Friday, January 7, 2011

Natural Pearls and La Peregrina

Last week I wrote about pearls in general. This week we take a look at natural pearls in particular. Natural pearls are just that - pearls that form without human interference.

Pearls have been mentioned as early as 2200 BC by the Chinese and found in Native American burial sites dating back to about 2000 BC. Historic sources for natural pearls include the Persian Gulf, Chinese rivers and lakes, the rives of Europe, and Ceylon. Columbus discovered rich pearl beds in the New World in the vicinity of Panama and Venezuela in 1498.

Natural pearls can be any shape, size and vary in color depending on environmental factors and the specied of pearl oyster that created them. Because they are comprised entirely of nacre, they tend to have a deeper lustre and better orient than their cultured counterparts.

This x-ray image shows no bead nucleus:

As opposed to this cultured pearl bearing a bead nucleus:

La Peregrina - the Wanderer

What do European queens and Elizabeth Taylor have in common? One of the largest, most symmetrical pear-shaped natural pearls in the world.

Found by an African slave in the Gulf of Panama, this pearl was given to Henry II of Spain who then presented it to Mary I of England as a wedding gift.

After her death, it returned to the Spanish crown jewels where it graced several Spanish queens for a couple centuries until it wandered off to France in the possession of a Bonaparte. It soon came onto the posession of the Hamilton family in England and remained there until 1969 when Richard Burton went to Sotheby's to get a little Valentine gift for Elizabeth Taylor.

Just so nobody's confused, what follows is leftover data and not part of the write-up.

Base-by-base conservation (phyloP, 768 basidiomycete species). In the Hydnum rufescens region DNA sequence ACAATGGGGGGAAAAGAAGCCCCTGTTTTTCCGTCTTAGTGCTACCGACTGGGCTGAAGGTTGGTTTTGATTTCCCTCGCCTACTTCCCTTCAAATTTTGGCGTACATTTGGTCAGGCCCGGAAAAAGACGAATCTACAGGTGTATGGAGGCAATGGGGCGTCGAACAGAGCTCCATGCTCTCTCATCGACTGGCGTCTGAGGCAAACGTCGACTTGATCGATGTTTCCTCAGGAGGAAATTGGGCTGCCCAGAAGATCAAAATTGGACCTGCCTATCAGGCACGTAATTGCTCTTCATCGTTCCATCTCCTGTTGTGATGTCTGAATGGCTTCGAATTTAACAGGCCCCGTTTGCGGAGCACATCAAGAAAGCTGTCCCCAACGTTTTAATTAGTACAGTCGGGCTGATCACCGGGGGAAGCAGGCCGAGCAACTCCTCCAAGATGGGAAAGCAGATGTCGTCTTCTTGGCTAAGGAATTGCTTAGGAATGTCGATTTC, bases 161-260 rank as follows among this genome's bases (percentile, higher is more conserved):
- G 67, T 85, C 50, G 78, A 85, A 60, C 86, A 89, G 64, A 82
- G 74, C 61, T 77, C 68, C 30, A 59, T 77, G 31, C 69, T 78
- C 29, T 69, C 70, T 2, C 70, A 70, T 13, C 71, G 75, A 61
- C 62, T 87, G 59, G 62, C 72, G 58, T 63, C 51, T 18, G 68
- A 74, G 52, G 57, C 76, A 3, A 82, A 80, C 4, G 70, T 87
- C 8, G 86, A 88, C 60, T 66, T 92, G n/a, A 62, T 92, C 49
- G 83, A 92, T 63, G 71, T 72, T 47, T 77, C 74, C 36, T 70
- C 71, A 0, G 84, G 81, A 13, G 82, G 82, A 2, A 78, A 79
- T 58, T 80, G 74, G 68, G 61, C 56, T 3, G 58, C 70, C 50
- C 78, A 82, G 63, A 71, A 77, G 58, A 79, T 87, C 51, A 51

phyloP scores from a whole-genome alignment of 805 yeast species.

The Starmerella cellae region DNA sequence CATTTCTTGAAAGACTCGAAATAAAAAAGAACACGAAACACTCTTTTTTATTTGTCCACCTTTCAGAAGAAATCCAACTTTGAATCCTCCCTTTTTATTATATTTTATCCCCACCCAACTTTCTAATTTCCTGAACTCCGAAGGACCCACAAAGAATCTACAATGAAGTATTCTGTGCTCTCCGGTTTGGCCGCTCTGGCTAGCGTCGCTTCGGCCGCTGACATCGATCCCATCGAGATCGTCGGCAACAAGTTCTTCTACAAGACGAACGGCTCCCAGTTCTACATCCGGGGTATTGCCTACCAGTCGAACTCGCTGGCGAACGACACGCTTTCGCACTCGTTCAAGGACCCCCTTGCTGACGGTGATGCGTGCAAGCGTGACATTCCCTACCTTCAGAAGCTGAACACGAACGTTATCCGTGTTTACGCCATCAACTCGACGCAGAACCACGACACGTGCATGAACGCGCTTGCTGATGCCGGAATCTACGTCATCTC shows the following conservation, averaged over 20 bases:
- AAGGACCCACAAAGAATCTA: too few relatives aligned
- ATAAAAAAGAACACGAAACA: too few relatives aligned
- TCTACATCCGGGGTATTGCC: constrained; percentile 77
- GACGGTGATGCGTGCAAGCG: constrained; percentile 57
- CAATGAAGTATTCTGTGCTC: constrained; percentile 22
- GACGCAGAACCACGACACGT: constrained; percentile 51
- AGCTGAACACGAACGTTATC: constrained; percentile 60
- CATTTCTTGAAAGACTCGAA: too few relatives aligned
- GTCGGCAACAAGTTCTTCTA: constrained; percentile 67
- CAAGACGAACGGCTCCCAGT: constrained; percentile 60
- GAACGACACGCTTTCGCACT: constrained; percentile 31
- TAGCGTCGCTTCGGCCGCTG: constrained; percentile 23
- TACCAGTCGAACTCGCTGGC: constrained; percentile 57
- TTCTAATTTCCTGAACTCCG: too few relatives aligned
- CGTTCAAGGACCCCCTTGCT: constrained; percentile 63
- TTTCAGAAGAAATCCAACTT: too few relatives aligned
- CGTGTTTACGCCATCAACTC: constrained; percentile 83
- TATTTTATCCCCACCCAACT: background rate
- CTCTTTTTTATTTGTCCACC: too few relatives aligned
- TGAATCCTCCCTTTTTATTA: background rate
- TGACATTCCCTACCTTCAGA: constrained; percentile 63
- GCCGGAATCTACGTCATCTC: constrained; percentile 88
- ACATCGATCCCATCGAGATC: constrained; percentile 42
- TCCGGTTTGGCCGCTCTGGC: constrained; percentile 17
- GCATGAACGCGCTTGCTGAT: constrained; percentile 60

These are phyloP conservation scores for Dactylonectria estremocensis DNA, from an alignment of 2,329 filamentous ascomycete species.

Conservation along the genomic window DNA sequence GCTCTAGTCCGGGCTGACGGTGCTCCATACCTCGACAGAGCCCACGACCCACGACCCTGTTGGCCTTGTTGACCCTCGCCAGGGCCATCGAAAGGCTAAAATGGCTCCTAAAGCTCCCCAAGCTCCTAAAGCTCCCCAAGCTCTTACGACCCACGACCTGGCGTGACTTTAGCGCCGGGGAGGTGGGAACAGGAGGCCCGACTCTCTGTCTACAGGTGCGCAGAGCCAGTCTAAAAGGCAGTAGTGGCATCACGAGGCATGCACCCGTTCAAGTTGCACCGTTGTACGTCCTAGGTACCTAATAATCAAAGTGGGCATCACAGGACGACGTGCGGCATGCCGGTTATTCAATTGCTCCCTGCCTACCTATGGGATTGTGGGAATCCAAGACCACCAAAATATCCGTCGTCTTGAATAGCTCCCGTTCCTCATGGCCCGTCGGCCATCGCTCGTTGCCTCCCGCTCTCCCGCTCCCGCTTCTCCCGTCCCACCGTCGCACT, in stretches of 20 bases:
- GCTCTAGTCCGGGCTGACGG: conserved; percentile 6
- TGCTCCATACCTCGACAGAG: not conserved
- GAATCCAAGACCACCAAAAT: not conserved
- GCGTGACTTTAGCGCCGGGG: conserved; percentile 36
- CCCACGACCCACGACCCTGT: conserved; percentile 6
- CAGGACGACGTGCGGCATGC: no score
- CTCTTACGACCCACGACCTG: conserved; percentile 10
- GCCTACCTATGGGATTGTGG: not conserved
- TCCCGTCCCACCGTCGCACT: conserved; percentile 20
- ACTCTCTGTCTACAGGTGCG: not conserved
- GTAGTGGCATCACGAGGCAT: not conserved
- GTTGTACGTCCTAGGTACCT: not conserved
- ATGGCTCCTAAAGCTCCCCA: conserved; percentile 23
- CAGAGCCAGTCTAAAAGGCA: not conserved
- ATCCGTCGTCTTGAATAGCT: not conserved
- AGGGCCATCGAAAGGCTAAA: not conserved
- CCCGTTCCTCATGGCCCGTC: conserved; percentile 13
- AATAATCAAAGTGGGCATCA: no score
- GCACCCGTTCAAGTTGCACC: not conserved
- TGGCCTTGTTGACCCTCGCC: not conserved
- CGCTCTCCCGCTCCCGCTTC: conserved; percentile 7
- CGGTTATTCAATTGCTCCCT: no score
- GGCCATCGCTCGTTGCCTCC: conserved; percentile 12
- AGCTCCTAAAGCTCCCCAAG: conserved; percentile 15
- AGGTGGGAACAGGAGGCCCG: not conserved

Natural pearls still occur, of course. A number of factors converged in the late nineteenth and early twentieth centuries that effectively sidelined natural pearls as a driving force in the larger pearl market: pollution, oil, plastic buttons, and pearl culturing. Because of their price and irregularity, natural pearls often skipped over in favor of the more consistent cultured products.

You can see, even in this low-resolution image, that these pears are not round and they do not exactly match.


mcstoneworks said...

Loving your pearl blog posts. What drop dead gorgeous necklaces. Definitely fit for a queen.

Cat said...

Great info once more!

BeadSire said...

Another sensational post with a wealth of information, thanks for feeding my pearl fetish!

Beadorigami said...

Great article on a natural pearls. With all the beautiful cultured pearls out there nowadays, it's hard to remember how rare natural pearls really are, especially ones as beautiful as these!

tjrjewellery said...

Very interesting!

Bonnie said...

beautiful subject. Thanks for including the phots of beautiful natrally grown pearls.

galadryl said...

Great info, thx and beautiful examples.